Against a backdrop of sex, politics, and race, Anita reveals the intimate story of a woman who spoke truth to power. An entire country watched as a poised, beautiful African-American woman sat before a Senate committee of 14 white men and with a clear, unwavering voice recounted the repeated acts of sexual harassment she had endured while working with U.S. Supreme Court nominee Clarence Thomas. Anita Hill's graphic testimony was a turning point for gender equality in the U.S. and ignited a political firestorm about sexual harassment and power in the workplace that resonates still today.
Bell Hooks is one of America's most accessible public intellectuals. In this two-part video, extensively illustrated with many of the images under analysis, she makes a compelling argument for the transformative power of cultural criticism.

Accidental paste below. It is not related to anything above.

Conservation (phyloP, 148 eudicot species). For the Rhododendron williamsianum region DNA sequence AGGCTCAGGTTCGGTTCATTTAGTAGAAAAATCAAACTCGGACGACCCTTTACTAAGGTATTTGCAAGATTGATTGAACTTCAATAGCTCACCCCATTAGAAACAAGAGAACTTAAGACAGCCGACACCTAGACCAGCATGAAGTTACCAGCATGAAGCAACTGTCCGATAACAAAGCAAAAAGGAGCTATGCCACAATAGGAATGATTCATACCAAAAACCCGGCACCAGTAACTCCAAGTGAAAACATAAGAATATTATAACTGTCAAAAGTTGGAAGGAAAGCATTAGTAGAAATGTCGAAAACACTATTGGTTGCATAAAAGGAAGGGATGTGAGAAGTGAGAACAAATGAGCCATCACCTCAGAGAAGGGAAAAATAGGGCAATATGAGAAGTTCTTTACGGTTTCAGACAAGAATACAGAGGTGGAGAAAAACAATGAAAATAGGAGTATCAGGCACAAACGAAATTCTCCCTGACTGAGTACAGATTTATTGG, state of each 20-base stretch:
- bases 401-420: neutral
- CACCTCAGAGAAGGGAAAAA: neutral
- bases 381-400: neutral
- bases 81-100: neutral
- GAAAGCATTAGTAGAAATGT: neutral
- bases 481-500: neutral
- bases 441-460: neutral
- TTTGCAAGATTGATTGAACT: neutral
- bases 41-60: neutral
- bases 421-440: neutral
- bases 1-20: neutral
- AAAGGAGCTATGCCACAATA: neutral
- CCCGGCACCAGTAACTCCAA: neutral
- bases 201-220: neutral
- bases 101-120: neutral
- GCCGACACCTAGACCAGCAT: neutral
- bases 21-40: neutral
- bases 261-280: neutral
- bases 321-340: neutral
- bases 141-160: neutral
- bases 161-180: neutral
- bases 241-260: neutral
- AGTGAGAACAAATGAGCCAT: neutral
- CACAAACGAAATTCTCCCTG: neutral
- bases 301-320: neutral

The final film by filmmaker Marlon Riggs, BLACK IS...BLACK AIN'T, jumps into the middle of explosive debates over Black identity. White Americans have always stereotyped African Americans. But the rigid definitions of "Blackness" that African Americans impose on each other, Riggs claims, have also been devastating. Is there an essential Black identity? Is there a litmus test defining the real Black man and true Black woman?
In the turbulent 1960s, change was coming to America and the fault lines could no longer be ignored -- cities were burning, Vietnam was exploding, and disputes raged over equality and civil rights. A new revolutionary culture was emerging and it sought to drastically transform the system. The Black Panther Party for Self-Defense would, for a short time, put itself at the vanguard of that change.